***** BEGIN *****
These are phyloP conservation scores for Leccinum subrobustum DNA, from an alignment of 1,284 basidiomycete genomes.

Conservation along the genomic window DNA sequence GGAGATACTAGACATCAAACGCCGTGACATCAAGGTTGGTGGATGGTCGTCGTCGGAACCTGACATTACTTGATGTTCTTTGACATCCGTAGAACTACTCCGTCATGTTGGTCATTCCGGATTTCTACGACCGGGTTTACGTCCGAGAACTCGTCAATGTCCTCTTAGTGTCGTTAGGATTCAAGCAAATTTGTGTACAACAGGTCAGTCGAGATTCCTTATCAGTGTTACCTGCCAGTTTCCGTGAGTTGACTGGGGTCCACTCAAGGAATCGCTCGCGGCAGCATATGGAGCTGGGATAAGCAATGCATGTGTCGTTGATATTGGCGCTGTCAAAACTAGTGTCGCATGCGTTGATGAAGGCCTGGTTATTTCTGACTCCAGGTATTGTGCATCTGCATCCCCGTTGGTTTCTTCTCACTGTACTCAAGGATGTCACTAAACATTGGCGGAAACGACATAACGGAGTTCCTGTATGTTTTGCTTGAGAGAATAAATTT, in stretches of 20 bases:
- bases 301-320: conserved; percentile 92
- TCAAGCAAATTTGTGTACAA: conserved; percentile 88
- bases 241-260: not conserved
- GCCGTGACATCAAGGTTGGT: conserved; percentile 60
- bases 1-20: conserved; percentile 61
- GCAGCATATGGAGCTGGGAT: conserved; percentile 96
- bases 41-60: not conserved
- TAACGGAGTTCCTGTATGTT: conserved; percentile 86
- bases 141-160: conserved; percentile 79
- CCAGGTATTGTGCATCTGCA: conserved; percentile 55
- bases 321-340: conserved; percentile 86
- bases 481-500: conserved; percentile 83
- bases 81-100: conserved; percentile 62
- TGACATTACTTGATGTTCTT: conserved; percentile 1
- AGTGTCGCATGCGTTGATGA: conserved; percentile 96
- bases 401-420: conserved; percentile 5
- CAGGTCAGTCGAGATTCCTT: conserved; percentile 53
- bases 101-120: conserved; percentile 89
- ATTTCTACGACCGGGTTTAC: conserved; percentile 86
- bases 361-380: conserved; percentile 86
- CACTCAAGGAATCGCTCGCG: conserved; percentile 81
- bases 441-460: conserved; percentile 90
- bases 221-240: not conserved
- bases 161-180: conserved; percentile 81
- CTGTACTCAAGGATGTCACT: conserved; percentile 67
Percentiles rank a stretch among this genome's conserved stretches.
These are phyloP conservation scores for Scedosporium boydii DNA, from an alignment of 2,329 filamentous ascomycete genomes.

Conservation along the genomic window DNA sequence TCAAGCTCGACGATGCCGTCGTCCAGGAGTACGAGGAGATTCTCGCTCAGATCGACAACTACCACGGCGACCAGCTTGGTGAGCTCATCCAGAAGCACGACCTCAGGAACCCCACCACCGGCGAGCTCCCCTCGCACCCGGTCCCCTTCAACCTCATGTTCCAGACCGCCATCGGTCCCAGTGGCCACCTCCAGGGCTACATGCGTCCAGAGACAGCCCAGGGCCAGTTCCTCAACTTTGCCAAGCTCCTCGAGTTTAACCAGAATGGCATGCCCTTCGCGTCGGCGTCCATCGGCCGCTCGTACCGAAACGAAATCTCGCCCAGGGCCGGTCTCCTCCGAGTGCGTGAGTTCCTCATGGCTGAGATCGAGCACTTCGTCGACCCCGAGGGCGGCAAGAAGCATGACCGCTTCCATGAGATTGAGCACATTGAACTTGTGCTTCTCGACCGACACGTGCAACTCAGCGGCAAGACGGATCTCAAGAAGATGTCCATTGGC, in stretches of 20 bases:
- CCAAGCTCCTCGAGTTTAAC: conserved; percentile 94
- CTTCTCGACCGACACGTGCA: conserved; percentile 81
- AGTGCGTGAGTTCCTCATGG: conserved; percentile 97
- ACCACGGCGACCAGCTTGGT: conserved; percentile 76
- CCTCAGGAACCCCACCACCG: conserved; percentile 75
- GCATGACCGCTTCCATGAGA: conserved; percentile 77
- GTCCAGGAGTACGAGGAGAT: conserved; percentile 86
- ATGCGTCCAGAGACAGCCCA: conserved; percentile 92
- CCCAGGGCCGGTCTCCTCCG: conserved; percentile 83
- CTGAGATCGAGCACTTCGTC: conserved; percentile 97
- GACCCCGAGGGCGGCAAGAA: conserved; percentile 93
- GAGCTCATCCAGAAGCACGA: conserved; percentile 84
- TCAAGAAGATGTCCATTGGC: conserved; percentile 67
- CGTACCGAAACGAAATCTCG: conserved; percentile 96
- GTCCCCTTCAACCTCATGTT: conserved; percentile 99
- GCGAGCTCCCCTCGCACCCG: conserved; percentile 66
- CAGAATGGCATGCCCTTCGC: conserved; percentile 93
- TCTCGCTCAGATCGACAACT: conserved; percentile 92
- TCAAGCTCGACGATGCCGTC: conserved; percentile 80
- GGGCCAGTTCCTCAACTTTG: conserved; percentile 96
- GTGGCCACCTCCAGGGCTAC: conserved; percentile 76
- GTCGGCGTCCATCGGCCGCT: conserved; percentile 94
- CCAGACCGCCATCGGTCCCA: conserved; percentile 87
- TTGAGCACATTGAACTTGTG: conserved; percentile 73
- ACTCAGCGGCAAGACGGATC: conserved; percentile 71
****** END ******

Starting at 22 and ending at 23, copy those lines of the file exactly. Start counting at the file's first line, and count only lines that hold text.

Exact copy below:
- bases 361-380: conserved; percentile 86
- CACTCAAGGAATCGCTCGCG: conserved; percentile 81